Posting nude ‘selfies’ without consent is ‘abuse’
Posting and sharing explicit photos of someone without their consent is an act of abuse bordering on violence, according to Brenda Murphy, a senior lecturer in Gender Studies at the University.
“The blame must lie fairly and squarely with the person who has carried out the violent or abusive act, which in this case is reposting a photo to the public,” Dr Murphy said.
The academic, whose research interests include gender and the media, was reacting to the furore after naked ‘selfies’ of several young Maltese women were posted online last week.
Singer Ira Losco had flagged the photos on Facebook. She expressed concern about “irresponsible men” who shared the photos, but made it clear she felt the women who took the photos were “most at fault”.
Dr Murphy disagreed:“I’m not blaming the girls; we are all subject to society’s current pressures.”
“The message young girls are getting from the media is one of hyper-sexualisation. Young girls are being told the only way to behave is in a sexual way.
“We are becoming desensitised to it. Girls are now valuing themselves according to this criterion,” she said.
The photos have since been removed from a blog dedicated to Maltese girls, which closed down shortly after it was reported in the mainstream media.
However, they have been widely shared through social networks and mobile phone apps.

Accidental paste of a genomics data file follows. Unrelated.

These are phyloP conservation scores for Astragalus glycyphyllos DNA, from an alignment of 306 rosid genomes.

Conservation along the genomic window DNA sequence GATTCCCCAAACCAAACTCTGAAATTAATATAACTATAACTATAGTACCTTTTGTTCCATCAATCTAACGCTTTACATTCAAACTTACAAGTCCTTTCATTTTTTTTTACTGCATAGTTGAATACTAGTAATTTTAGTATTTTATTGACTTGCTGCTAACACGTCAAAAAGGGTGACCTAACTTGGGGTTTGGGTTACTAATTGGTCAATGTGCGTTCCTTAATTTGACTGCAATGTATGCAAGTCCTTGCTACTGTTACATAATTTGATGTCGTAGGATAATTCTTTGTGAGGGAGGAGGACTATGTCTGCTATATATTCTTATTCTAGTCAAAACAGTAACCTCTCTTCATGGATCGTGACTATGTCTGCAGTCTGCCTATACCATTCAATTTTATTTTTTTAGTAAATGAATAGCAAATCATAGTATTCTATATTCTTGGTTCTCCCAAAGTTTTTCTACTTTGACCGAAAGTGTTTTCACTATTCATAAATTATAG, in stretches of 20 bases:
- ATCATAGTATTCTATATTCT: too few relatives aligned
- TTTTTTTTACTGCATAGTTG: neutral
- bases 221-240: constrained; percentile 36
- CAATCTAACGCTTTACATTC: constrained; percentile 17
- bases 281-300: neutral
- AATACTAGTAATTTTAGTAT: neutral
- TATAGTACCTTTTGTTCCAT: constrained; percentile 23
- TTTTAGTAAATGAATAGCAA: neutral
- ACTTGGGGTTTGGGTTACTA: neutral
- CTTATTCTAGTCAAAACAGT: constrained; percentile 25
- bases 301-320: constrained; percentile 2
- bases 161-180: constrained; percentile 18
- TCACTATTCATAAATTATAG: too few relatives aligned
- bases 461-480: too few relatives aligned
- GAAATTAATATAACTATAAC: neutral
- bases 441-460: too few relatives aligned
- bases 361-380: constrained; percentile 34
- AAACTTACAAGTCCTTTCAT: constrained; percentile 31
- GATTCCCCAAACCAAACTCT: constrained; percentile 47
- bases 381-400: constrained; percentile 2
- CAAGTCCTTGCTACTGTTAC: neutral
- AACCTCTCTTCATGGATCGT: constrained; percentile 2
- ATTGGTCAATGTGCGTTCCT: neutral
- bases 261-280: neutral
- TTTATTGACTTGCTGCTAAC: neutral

One of the women posted a comment on the offending blog before it closed, claiming to have uploaded two of the explicit ‘selfies’ to her Instagram (photo sharing) account by accident.
It is not known exactly how the photos began to circulate widely, but the posting of them on a blog led to fears of ‘revenge porn’, whereby jilted lovers or hackers upload explicit pictures to the web without the subject’s consent.
Dr Murphy was dismayed by the reaction from sections of society, who seemed to think the women brought the problems upon themselves.
She saw parallels with the 1960s and 1970s when rape began to be discussed openly, and some commentators said women deserved violent treatment because of their behaviour.
“It is the perpetrators, not the victims, who should have to account for themselves. This mainstream reaction takes away the responsibility from the aggressor, who is guilty of bullying and abuse.”
Whether the women had naively shared the photos with na ex-boyfriend or whether they entered the public realm another way, Dr Murphy was very concerned about the psychological impact on the subjects.
“In Malta it is exacerbated by size; you can’t go to the other side of the country to forget about it. It may cause profound damage to the person’s psychological wellbeing,” she said.
For Dr Murphy, one solution is to teach children about “media literacy”, so they can challenge and critique the messages they are bombarded with daily.
“We need to empower young women and men to think for themselves. The sexualisation of women is just as damaging for men. The message they get is women can be objectified, because the media reinforces this message.”
Police said investigations were ongoing. Distributing, circulating or publicly displaying pornographic material in Malta is illegal, but lawyers said this is difficult to enforce online.
The Data Protection Commissioner said he had no jurisdiction over websites such as Tumblr and Facebook, which are based in the US.
The Social Solidarity Ministry was asked if it would propose a law making it illegal to post sexually explicit material online without the subjects’ consent, as Israel did last week.
It has not yet replied.